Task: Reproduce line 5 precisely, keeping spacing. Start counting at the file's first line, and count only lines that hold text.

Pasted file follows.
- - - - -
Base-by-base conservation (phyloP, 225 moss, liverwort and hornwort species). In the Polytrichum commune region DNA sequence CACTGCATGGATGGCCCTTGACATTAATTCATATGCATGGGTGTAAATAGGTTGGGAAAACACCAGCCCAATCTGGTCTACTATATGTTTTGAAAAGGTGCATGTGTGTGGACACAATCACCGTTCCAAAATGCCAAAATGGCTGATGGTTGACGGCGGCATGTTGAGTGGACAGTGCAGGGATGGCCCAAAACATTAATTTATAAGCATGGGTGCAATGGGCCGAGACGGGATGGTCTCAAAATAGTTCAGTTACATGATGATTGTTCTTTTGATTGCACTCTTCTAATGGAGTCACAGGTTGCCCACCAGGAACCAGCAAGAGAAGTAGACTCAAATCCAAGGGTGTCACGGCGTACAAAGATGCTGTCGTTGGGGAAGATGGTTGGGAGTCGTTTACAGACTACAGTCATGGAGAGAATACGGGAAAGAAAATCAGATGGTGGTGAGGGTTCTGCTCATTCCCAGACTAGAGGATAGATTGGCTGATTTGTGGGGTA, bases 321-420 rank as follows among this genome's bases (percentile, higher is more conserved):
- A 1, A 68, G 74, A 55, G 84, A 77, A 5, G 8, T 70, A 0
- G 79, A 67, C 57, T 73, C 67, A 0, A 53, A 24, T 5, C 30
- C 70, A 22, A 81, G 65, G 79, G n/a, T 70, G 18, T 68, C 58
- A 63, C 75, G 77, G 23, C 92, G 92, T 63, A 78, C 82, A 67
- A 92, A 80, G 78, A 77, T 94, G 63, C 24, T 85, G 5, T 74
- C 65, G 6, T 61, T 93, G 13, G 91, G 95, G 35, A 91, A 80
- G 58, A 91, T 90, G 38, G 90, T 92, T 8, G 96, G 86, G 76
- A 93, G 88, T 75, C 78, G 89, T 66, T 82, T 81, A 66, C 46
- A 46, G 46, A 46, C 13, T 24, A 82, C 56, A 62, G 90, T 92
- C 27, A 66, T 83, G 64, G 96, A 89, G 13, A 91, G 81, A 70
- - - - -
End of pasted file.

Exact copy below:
- A 63, C 75, G 77, G 23, C 92, G 92, T 63, A 78, C 82, A 67